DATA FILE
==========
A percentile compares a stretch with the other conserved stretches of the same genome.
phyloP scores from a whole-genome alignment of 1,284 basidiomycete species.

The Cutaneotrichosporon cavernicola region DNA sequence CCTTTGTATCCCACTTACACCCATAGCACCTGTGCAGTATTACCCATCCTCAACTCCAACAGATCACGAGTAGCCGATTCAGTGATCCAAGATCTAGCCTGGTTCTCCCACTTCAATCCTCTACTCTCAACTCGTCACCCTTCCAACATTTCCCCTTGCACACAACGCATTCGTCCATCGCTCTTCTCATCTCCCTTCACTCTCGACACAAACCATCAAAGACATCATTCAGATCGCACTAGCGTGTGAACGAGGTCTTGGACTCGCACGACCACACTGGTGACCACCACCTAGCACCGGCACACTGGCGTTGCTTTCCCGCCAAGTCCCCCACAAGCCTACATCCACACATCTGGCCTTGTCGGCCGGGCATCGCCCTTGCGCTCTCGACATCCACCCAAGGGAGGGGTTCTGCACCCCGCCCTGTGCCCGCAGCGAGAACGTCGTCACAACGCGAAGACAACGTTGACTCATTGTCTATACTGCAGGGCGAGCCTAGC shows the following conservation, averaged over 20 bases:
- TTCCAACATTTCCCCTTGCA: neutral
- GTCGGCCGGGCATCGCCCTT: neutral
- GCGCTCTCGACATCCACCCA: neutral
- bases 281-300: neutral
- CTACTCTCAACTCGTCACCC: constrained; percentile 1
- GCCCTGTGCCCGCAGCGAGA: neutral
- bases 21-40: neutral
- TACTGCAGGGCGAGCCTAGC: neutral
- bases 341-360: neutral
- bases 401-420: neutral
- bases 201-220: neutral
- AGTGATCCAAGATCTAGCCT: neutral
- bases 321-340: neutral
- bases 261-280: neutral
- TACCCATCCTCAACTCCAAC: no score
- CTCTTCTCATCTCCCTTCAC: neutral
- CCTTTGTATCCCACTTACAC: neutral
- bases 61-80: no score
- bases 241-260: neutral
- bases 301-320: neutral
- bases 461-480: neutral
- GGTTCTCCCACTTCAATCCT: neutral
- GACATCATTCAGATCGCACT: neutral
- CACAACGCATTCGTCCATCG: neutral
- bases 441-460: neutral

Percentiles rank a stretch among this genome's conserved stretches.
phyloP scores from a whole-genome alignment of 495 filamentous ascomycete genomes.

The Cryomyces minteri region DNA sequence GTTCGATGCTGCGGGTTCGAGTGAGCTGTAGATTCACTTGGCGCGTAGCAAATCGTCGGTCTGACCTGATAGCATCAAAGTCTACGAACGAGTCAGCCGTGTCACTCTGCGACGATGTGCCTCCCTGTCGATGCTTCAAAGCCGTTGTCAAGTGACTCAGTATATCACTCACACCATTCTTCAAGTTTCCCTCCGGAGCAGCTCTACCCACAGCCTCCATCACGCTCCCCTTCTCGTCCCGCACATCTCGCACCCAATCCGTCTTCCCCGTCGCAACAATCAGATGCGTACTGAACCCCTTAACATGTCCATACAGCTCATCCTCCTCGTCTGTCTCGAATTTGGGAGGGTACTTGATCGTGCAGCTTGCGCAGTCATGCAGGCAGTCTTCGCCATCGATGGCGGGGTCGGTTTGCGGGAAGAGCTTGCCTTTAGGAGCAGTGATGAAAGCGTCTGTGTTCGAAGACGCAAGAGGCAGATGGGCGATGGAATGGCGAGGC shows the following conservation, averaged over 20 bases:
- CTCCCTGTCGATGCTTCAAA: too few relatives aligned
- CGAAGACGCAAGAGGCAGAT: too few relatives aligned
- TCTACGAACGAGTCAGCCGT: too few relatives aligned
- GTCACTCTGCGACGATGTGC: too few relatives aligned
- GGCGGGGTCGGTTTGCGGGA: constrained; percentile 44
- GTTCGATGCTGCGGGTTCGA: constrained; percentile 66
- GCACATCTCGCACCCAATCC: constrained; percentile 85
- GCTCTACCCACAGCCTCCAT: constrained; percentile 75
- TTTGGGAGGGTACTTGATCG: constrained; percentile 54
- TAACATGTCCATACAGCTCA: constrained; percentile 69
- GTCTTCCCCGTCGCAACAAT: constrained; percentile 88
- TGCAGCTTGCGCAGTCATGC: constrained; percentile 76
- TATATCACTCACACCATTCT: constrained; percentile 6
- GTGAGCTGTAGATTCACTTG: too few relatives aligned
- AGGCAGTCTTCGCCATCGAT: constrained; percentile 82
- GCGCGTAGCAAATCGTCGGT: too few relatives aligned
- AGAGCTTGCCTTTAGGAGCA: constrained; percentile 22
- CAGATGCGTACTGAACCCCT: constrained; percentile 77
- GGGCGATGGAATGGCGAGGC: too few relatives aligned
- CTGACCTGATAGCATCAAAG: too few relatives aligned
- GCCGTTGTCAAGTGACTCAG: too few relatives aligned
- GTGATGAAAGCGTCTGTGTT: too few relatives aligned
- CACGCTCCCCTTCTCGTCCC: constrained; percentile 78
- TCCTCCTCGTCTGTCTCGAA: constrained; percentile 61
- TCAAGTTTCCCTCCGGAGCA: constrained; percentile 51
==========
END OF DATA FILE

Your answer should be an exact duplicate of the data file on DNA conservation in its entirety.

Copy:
A percentile compares a stretch with the other conserved stretches of the same genome.
phyloP scores from a whole-genome alignment of 1,284 basidiomycete species.

The Cutaneotrichosporon cavernicola region DNA sequence CCTTTGTATCCCACTTACACCCATAGCACCTGTGCAGTATTACCCATCCTCAACTCCAACAGATCACGAGTAGCCGATTCAGTGATCCAAGATCTAGCCTGGTTCTCCCACTTCAATCCTCTACTCTCAACTCGTCACCCTTCCAACATTTCCCCTTGCACACAACGCATTCGTCCATCGCTCTTCTCATCTCCCTTCACTCTCGACACAAACCATCAAAGACATCATTCAGATCGCACTAGCGTGTGAACGAGGTCTTGGACTCGCACGACCACACTGGTGACCACCACCTAGCACCGGCACACTGGCGTTGCTTTCCCGCCAAGTCCCCCACAAGCCTACATCCACACATCTGGCCTTGTCGGCCGGGCATCGCCCTTGCGCTCTCGACATCCACCCAAGGGAGGGGTTCTGCACCCCGCCCTGTGCCCGCAGCGAGAACGTCGTCACAACGCGAAGACAACGTTGACTCATTGTCTATACTGCAGGGCGAGCCTAGC shows the following conservation, averaged over 20 bases:
- TTCCAACATTTCCCCTTGCA: neutral
- GTCGGCCGGGCATCGCCCTT: neutral
- GCGCTCTCGACATCCACCCA: neutral
- bases 281-300: neutral
- CTACTCTCAACTCGTCACCC: constrained; percentile 1
- GCCCTGTGCCCGCAGCGAGA: neutral
- bases 21-40: neutral
- TACTGCAGGGCGAGCCTAGC: neutral
- bases 341-360: neutral
- bases 401-420: neutral
- bases 201-220: neutral
- AGTGATCCAAGATCTAGCCT: neutral
- bases 321-340: neutral
- bases 261-280: neutral
- TACCCATCCTCAACTCCAAC: no score
- CTCTTCTCATCTCCCTTCAC: neutral
- CCTTTGTATCCCACTTACAC: neutral
- bases 61-80: no score
- bases 241-260: neutral
- bases 301-320: neutral
- bases 461-480: neutral
- GGTTCTCCCACTTCAATCCT: neutral
- GACATCATTCAGATCGCACT: neutral
- CACAACGCATTCGTCCATCG: neutral
- bases 441-460: neutral

Percentiles rank a stretch among this genome's conserved stretches.
phyloP scores from a whole-genome alignment of 495 filamentous ascomycete genomes.

The Cryomyces minteri region DNA sequence GTTCGATGCTGCGGGTTCGAGTGAGCTGTAGATTCACTTGGCGCGTAGCAAATCGTCGGTCTGACCTGATAGCATCAAAGTCTACGAACGAGTCAGCCGTGTCACTCTGCGACGATGTGCCTCCCTGTCGATGCTTCAAAGCCGTTGTCAAGTGACTCAGTATATCACTCACACCATTCTTCAAGTTTCCCTCCGGAGCAGCTCTACCCACAGCCTCCATCACGCTCCCCTTCTCGTCCCGCACATCTCGCACCCAATCCGTCTTCCCCGTCGCAACAATCAGATGCGTACTGAACCCCTTAACATGTCCATACAGCTCATCCTCCTCGTCTGTCTCGAATTTGGGAGGGTACTTGATCGTGCAGCTTGCGCAGTCATGCAGGCAGTCTTCGCCATCGATGGCGGGGTCGGTTTGCGGGAAGAGCTTGCCTTTAGGAGCAGTGATGAAAGCGTCTGTGTTCGAAGACGCAAGAGGCAGATGGGCGATGGAATGGCGAGGC shows the following conservation, averaged over 20 bases:
- CTCCCTGTCGATGCTTCAAA: too few relatives aligned
- CGAAGACGCAAGAGGCAGAT: too few relatives aligned
- TCTACGAACGAGTCAGCCGT: too few relatives aligned
- GTCACTCTGCGACGATGTGC: too few relatives aligned
- GGCGGGGTCGGTTTGCGGGA: constrained; percentile 44
- GTTCGATGCTGCGGGTTCGA: constrained; percentile 66
- GCACATCTCGCACCCAATCC: constrained; percentile 85
- GCTCTACCCACAGCCTCCAT: constrained; percentile 75
- TTTGGGAGGGTACTTGATCG: constrained; percentile 54
- TAACATGTCCATACAGCTCA: constrained; percentile 69
- GTCTTCCCCGTCGCAACAAT: constrained; percentile 88
- TGCAGCTTGCGCAGTCATGC: constrained; percentile 76
- TATATCACTCACACCATTCT: constrained; percentile 6
- GTGAGCTGTAGATTCACTTG: too few relatives aligned
- AGGCAGTCTTCGCCATCGAT: constrained; percentile 82
- GCGCGTAGCAAATCGTCGGT: too few relatives aligned
- AGAGCTTGCCTTTAGGAGCA: constrained; percentile 22
- CAGATGCGTACTGAACCCCT: constrained; percentile 77
- GGGCGATGGAATGGCGAGGC: too few relatives aligned
- CTGACCTGATAGCATCAAAG: too few relatives aligned
- GCCGTTGTCAAGTGACTCAG: too few relatives aligned
- GTGATGAAAGCGTCTGTGTT: too few relatives aligned
- CACGCTCCCCTTCTCGTCCC: constrained; percentile 78
- TCCTCCTCGTCTGTCTCGAA: constrained; percentile 61
- TCAAGTTTCCCTCCGGAGCA: constrained; percentile 51